Despite high mental health and suicide risks among gender minorities, prevention efforts remain stagnant.
Uma, a transgender activist and founder of Jeeva organisation said, “My friend Sujata *name changed* committed suicide a year ago after being betrayed by her former partner when she came out as transgender. Her inability to carry the shame of being abandoned by someone she was very close to broke her mentally. She was shunned for who she was, triggering her to take this drastic step, but this is just one case. Over the years we have seen so many of our community members who committed suicide or went into depression.”
Although there is a lack of scientific documentation of suicide rates or suicide attempts among transgenders in India, a report in Karnataka showed that the suicide rate among transgender individuals is approximately 31 percent which is higher compared to the last two years. Moreover, the report suggests that 50 percent of transgender teens and middle-aged transgender adults had attempted suicide at least once.
Ishwaryah Manikandan, Legal Officer at Neuralix said that the State Cabinet approved the Karnataka State Mental Healthcare Rules 2021 for implementing the Mental Healthcare Act, 2017, providing health care and services for patients with mental illness in order to protect, promote, and fulfil such patients’ rights.
“However, the law does not address any specific concern faced by the transgender or LGBTQIA+ communities, in particular, it merely aims to address the problem of suicide in India as a mental health issue,” she added.
Kanav Narayan Sahgal, programme manager at Vidhi Centre for Legal Policy, a legal think tank in Delhi stated, “Lack of sensitivity and awareness are some of the reasons it is still ignored. It’s essential to make trans issues a priority because they are very complicated and are not the same as the issues of those the cisgender community face.”
Recent research by the National Alliance of Mental Illness (NAMI), indicates that individuals who belong to gender minority communities have a higher risk of experiencing mental health conditions –especially depression and anxiety disorders. The percentage of LGBTQ (Lesbian, gay, bisexual, transgender and Queer) adults who have a mental health condition is twice as high as the percentage of heterosexual (people whose gender identity corresponds with their birth sex) adults. Transgender individuals are nearly four times more likely to have a mental health condition than cisgender individuals. Youth who identify as LGBTQ are more than twice as likely to report persistent feelings of sadness or hopelessness as their heterosexual peers.
In 2016, Hariharan, a queer individual, was sexually assaulted during a Pride March, which sowed a seed of trauma in him for years. “It took me years to recover and I did not attend Pride marches for a long time because I was scared it would happen again.”
“Queer folks like me are more likely to suffer from anxiety and depression and other mental illness due to the amount of sociological pressure that is put on us not just from our biological family but also the society,” he said.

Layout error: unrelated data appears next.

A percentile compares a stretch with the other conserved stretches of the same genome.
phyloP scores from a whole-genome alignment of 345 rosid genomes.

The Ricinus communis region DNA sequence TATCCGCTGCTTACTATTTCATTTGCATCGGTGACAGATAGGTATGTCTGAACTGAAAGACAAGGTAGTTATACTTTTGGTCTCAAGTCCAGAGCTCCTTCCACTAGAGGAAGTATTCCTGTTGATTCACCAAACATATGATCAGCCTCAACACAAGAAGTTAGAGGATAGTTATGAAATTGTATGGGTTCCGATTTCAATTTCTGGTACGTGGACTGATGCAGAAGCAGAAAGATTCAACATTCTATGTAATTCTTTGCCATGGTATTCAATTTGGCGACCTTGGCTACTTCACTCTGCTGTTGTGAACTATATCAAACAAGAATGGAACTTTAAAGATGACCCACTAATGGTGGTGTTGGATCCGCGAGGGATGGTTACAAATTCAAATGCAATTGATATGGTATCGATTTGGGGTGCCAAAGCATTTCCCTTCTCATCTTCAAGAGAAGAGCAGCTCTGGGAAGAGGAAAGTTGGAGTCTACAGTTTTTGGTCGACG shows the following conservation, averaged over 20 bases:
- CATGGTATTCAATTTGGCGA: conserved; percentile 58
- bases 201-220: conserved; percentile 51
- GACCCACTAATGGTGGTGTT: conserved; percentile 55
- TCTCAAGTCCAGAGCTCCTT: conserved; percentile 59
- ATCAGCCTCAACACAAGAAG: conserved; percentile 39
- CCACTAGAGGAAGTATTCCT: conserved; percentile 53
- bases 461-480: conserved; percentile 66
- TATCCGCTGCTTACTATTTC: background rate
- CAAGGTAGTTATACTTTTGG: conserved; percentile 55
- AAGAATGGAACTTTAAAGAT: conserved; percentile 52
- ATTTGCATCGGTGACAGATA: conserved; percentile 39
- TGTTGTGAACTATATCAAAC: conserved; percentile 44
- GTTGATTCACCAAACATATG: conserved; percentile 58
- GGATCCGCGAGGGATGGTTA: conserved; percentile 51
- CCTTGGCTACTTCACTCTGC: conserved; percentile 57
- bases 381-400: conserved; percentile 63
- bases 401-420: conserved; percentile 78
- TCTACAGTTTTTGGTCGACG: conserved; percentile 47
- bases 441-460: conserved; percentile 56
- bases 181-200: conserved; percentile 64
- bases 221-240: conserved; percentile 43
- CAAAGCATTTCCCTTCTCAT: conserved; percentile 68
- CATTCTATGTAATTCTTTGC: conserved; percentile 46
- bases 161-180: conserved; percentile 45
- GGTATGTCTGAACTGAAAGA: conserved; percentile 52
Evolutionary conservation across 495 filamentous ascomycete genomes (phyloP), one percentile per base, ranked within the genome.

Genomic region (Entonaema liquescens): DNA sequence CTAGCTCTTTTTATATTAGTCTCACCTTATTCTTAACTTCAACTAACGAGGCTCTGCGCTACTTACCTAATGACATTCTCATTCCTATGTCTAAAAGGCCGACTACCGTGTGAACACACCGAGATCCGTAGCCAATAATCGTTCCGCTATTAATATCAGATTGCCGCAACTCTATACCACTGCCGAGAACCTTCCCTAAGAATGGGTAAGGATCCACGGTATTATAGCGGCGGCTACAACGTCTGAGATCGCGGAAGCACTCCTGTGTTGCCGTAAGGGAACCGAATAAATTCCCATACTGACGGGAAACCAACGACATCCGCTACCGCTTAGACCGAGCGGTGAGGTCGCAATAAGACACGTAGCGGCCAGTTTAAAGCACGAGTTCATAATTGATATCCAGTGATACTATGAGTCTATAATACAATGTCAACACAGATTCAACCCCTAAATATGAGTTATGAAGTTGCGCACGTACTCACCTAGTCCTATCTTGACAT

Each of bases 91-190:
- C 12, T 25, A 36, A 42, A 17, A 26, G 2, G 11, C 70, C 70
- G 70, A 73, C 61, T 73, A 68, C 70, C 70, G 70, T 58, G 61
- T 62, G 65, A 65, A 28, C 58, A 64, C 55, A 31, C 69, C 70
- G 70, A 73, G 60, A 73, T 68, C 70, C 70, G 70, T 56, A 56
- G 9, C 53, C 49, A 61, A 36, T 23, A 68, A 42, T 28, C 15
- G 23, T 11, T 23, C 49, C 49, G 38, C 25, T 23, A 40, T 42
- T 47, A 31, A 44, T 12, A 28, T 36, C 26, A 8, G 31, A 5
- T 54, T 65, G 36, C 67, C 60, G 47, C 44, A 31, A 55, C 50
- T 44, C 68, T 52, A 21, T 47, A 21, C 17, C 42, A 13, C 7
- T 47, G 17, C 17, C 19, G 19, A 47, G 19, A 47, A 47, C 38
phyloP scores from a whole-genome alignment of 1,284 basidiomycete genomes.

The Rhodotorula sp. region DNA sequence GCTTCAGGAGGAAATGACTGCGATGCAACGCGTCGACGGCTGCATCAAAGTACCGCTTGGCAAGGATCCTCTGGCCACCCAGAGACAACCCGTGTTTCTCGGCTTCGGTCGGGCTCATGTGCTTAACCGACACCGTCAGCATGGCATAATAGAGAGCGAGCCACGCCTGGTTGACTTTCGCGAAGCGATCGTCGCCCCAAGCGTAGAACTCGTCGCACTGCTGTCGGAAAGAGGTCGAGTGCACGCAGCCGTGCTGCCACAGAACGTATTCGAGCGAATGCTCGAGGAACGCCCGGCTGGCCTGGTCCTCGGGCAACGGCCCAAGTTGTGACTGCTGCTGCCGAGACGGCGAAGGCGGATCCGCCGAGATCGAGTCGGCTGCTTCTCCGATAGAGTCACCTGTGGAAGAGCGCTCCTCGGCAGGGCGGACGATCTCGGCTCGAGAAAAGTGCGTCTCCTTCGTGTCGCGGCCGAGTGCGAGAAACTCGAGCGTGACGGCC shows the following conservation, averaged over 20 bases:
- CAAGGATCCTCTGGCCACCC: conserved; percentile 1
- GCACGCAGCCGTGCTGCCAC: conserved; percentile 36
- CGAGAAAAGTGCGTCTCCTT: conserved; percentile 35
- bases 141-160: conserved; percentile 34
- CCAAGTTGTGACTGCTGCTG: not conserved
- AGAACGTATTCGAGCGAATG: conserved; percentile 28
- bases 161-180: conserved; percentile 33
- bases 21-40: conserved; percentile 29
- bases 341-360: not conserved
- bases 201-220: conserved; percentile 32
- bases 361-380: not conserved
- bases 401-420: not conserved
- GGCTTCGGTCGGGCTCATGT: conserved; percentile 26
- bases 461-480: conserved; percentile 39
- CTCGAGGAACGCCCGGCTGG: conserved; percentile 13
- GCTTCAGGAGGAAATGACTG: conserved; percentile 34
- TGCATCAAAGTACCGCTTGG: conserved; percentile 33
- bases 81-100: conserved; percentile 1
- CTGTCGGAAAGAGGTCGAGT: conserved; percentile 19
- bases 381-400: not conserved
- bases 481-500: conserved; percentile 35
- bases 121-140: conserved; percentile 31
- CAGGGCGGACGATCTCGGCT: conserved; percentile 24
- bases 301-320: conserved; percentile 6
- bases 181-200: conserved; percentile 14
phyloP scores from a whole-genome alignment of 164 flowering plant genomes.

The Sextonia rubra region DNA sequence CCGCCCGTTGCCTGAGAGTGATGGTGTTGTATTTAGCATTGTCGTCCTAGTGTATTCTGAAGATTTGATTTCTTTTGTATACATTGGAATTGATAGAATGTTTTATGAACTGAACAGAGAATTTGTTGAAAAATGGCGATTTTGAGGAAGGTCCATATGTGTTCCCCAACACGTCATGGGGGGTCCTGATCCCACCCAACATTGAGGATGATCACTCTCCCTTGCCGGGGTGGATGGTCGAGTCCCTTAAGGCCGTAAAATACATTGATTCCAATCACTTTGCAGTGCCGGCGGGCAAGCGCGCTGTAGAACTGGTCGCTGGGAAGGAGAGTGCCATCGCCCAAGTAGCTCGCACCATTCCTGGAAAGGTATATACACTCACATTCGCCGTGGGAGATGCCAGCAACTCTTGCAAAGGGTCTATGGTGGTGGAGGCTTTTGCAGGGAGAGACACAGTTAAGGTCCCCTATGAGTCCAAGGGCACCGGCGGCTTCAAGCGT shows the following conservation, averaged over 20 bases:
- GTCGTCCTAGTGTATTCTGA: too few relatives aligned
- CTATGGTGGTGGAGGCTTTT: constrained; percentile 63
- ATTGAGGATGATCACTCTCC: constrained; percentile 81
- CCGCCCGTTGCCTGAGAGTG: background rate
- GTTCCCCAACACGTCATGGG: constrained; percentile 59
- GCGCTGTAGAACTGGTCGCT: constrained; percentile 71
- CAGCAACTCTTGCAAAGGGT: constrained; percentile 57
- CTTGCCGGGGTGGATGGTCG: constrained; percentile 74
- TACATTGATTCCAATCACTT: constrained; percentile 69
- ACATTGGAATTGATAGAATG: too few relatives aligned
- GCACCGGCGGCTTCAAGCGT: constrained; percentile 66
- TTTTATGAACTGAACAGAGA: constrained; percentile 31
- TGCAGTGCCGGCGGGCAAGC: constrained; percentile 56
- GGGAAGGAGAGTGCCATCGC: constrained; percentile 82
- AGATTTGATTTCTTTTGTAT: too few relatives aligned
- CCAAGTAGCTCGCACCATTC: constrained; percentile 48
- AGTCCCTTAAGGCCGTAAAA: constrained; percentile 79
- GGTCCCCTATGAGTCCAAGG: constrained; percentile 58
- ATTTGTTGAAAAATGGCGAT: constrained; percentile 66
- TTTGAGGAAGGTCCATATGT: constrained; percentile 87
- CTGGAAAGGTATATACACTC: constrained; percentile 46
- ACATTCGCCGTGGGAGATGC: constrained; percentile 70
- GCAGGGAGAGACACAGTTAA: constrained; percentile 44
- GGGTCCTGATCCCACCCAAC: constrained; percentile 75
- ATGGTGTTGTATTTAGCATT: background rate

“Most of the members of the community I have interacted with seem to suffer from depression or mental health issues that they cannot address and that has led them to even think of committing suicide,” Manasi S, the queer activist said. “While therapists are helpful they are still expensive, therefore, inaccessible to many.”
“Moreover, we need to ensure that the therapists are experts in helping the community since the problems we face are very different from the others and the wrong help might lead to grave consequences,” she added.
Mansi Malothra, a gender studies research expert said, “The internalised homophobia, transphobia, and biphobia are one of the reasons for high suicide rates and mental illness.” It has become quite depressing and disastrous as they face bullying and humiliation. The experience of suppression leads them to suicide.
According to World Health Organisation (WHO), India has 0.75 psychiatrists for every 100,000 Indians, which is far less than the desirable three psychiatrists for every 100,000 people.
P T Shiva Kumar, a senior psychiatrist at the National Institute of Mental Health and Neurosciences, said that “In my department, there aren’t many sections that handle gender minorities, but there are opportunities for sexual and gender minorities to get help. However due to lack of awareness, the urban rather than rural areas are more likely to seek help.”
Suji Nair, a meditation coach and LGBTQIA+ ally, said that initiatives must be networked and centralized for effective outcomes and constituency development, so LGBTQIA+ citizens can live a healthy and happy life. Government and higher authorities must perform regular checks in education institutions, the medical sector, and government hospitals to ensure that LGBTQIA+ inclusion is practised. Mandatory awareness sessions from class five, inclusion about the transgender in the science syllabus from class eight should be discussed.
“ Just listen to the community. Be supportive even if you cannot understand it completely because everyone’s experience is different. Lend support wherever you can and most importantly, be kind. So many people do not come out publicly because they are scared of being ridiculed or excluded. Better sex education and mental health awareness at the grassroots will help but we need to change the mindset of the community in order for that to be accomplished,” Manasi said.